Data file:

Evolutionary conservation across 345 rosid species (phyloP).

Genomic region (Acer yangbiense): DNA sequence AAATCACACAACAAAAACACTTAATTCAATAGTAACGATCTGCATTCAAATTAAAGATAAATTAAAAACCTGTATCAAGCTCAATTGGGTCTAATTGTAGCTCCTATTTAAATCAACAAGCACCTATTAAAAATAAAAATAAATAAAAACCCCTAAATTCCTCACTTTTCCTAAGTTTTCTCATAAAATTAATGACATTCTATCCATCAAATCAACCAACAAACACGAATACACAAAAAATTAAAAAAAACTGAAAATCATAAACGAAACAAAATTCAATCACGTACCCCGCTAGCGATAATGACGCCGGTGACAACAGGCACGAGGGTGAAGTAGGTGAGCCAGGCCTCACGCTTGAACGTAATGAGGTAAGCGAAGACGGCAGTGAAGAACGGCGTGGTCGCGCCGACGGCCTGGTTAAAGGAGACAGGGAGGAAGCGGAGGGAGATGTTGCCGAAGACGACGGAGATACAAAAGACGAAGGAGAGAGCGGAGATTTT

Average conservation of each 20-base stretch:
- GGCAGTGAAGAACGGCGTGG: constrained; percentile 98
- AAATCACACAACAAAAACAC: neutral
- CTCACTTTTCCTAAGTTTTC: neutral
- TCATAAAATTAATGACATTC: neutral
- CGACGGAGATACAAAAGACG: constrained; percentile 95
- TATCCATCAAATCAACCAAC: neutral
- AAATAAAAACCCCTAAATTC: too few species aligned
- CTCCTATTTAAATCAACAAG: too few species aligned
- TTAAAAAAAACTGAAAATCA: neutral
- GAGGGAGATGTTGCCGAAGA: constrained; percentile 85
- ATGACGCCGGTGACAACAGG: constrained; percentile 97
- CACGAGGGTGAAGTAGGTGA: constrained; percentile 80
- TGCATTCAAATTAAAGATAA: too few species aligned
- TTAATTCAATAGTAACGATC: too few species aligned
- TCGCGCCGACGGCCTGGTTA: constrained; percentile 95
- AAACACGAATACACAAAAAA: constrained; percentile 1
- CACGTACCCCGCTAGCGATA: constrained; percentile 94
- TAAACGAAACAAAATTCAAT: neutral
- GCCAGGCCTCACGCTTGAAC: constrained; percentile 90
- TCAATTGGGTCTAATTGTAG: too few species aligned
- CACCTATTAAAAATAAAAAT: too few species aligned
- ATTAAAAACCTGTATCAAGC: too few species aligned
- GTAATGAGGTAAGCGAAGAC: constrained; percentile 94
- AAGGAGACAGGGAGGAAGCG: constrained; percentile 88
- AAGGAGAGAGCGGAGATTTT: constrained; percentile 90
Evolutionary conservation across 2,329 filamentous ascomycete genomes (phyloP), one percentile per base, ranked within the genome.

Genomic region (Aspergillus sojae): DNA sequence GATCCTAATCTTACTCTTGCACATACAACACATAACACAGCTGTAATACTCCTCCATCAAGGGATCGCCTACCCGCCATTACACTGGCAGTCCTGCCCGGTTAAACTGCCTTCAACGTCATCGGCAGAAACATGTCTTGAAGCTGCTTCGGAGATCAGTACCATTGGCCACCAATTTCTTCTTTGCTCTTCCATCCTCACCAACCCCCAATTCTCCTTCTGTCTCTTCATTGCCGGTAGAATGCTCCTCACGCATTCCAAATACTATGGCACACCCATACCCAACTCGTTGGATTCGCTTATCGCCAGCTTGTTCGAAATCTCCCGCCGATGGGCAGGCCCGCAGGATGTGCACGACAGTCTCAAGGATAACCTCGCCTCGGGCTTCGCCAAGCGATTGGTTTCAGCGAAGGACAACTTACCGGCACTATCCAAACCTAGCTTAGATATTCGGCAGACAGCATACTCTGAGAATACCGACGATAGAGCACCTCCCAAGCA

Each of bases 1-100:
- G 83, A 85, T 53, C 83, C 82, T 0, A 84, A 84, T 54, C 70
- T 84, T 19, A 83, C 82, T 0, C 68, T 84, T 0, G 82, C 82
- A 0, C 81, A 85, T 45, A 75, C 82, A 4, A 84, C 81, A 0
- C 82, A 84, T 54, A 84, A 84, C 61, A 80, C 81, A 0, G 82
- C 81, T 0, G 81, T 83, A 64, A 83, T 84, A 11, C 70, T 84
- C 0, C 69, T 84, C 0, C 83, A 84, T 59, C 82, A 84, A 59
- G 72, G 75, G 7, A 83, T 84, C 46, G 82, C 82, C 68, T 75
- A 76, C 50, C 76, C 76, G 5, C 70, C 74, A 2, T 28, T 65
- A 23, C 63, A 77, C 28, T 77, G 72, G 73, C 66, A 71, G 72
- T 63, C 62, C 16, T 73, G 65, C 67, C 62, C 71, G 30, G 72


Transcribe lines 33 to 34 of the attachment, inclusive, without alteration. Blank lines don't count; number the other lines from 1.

- T 84, T 19, A 83, C 82, T 0, C 68, T 84, T 0, G 82, C 82
- A 0, C 81, A 85, T 45, A 75, C 82, A 4, A 84, C 81, A 0